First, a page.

Due to heavy advertisement by both Bell and Paine, and the immense publicity created by their publishing quarrel, Common Sense was an immediate sensation not only in Philadelphia but also across the Thirteen Colonies. Early "reviewers" (mainly letter excerpts published anonymously in colonial newspapers) touted the clear and rational case for independence put forth by Paine. One Marylander wrote to the Pennsylvania Evening Post on February 6, 1776, that "if you know the author of COMMON SENSE, tell him he has done wonders and worked miracles. His stile [sic] is plain and nervous; his facts are true; his reasoning, just and conclusive." The author went on to claim that the pamphlet was highly persuasive in swaying people towards independence. This mass appeal, one later reviewer noted, was due to Paine's dramatic calls for popular support of revolution, "giv[ing] liberty to every individual to contribute materials for that great building, the grand charter of American Liberty." Paine's vision of a radical democracy, unlike the checked and balanced nation later favored by conservatives like John Adams, was highly attractive to the popular audience which read and reread Common Sense. In the months leading up to the Declaration of Independence, many more reviewers noted that these two main themes—direct and passionate style and calls for individual empowerment—were decisive in swaying the Colonists from reconciliation to rebellion. The pamphlet was also highly successful because of a brilliant marketing tactic planned by Paine. He and Bell timed the first edition to be published at around the same time as a proclamation on the colonies by King George III, hoping to contrast the strong, monarchical message with the heavily anti-monarchical Common Sense. Luckily, the speech and the first advertisement of the pamphlet appeared on the same day within the pages of the Pennsylvania Evening Post.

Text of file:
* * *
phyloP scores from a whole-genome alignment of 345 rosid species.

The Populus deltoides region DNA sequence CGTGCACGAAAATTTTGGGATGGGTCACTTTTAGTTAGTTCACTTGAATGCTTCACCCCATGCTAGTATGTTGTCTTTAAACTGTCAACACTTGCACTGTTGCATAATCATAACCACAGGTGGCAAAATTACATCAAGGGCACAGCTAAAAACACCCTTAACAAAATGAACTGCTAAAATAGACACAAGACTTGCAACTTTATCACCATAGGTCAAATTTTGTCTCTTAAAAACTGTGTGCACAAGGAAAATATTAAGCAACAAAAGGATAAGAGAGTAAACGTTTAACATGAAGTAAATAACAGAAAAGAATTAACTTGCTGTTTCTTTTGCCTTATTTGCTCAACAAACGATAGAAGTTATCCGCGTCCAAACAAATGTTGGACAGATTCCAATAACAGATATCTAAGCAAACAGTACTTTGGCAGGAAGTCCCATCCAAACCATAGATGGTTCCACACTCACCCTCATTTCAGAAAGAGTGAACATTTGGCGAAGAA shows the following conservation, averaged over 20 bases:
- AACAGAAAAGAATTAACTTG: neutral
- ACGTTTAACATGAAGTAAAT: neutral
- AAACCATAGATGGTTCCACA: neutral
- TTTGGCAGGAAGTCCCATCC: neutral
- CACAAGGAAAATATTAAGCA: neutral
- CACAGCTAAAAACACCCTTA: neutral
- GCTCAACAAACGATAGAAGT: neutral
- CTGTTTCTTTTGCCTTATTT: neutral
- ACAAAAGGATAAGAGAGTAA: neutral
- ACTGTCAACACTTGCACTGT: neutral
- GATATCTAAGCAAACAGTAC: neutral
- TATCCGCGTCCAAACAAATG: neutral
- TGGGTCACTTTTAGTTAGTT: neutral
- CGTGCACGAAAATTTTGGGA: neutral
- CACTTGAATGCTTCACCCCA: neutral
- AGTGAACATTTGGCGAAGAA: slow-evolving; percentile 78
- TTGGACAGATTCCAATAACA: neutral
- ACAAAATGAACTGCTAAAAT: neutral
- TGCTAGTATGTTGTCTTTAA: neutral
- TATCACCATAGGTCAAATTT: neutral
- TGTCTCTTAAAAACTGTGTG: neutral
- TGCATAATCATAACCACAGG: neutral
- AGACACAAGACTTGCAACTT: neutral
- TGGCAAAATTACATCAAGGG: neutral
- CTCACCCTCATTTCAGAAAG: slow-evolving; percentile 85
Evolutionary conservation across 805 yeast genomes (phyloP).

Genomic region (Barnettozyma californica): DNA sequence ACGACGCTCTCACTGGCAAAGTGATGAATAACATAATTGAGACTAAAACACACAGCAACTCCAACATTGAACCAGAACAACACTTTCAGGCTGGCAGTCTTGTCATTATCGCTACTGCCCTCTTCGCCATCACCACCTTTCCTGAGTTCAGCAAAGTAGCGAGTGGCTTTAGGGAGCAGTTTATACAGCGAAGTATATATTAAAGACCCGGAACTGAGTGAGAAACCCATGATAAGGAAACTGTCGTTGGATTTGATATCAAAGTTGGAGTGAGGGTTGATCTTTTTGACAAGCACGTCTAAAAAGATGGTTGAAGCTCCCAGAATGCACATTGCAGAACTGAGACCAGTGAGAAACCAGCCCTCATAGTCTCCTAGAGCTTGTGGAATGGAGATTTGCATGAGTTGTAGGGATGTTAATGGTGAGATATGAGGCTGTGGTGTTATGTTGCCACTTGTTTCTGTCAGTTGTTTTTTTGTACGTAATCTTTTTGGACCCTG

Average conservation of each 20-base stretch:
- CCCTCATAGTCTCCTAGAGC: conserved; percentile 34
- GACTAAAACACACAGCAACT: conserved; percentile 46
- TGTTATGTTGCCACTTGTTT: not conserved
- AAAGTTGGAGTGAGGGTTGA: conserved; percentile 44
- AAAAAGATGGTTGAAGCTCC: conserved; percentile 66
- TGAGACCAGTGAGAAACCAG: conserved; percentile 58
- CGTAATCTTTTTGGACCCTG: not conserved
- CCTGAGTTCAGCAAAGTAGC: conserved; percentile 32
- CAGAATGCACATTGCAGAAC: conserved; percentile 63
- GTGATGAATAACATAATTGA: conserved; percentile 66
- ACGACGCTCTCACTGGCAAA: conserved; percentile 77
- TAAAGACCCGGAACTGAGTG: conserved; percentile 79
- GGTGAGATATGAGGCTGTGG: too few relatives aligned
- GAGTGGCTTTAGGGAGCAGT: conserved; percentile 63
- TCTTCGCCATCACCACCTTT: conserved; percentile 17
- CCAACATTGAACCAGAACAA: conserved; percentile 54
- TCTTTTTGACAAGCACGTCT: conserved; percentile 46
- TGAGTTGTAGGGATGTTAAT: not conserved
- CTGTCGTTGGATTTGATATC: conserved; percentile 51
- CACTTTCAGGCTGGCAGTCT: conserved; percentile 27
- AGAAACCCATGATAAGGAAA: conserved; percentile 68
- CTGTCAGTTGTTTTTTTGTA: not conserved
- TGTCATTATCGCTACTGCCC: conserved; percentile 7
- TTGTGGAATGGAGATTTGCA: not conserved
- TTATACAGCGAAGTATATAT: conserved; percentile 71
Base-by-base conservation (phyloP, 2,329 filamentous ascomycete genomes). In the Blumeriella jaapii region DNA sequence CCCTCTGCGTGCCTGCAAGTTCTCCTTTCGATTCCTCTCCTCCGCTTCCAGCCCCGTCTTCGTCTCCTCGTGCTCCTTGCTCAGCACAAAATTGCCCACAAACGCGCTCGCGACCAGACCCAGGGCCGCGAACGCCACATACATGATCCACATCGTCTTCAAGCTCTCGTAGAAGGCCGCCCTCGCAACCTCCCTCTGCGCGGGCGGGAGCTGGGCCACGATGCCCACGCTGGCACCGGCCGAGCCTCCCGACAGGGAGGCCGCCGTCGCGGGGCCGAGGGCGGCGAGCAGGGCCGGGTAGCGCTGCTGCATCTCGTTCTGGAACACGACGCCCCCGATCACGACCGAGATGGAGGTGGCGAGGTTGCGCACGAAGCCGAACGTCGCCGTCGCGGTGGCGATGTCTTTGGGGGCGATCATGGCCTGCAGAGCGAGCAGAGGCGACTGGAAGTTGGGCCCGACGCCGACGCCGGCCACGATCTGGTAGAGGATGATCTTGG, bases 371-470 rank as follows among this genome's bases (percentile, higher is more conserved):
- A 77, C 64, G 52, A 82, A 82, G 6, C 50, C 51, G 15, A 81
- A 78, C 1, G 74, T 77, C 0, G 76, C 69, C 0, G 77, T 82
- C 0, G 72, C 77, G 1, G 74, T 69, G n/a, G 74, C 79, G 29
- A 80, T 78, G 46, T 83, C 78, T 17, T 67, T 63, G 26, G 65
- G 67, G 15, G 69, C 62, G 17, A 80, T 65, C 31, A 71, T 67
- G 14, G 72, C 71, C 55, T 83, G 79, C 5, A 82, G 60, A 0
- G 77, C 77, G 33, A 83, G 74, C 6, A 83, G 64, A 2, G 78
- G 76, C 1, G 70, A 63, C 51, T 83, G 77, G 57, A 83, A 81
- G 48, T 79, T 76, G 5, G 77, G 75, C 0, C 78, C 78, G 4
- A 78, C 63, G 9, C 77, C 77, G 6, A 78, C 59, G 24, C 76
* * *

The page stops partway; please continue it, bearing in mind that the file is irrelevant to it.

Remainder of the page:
While Paine focused his style and address towards the common people, the arguments he made touched on prescient debates of morals, government, and the mechanisms of democracy. This gave Common Sense a "second life" in the very public call-and-response nature of newspaper debates made by intellectual men of letters throughout Philadelphia. Paine's formulation of "war for an idea" led to, as Eric Foner describes it, a torrent of letters, pamphlets, and broadsides on independence and the meaning of republican government…attacking or defending, or extending and refining Paine's ideas.”
John Adams, who would succeed George Washington to become the new nation's second president, in his Thoughts on Government wrote that Paine's ideal sketched in Common Sense was "so democratical, without any restraint or even an attempt at any equilibrium or counter poise, that it must produce confusion and every evil work". Others, such the writer calling himself "Cato", denounced Paine as dangerous and his ideas as violent. Paine was also an active and willing participant in what would become essentially a six month publicity tour for independence. Writing as "The Forester", he responded to Cato and other critics in the pages of Philadelphian papers with passion, declaring again in sweeping language that their conflict was not only with Great Britain, but with the tyranny inevitably resulting from monarchical rule.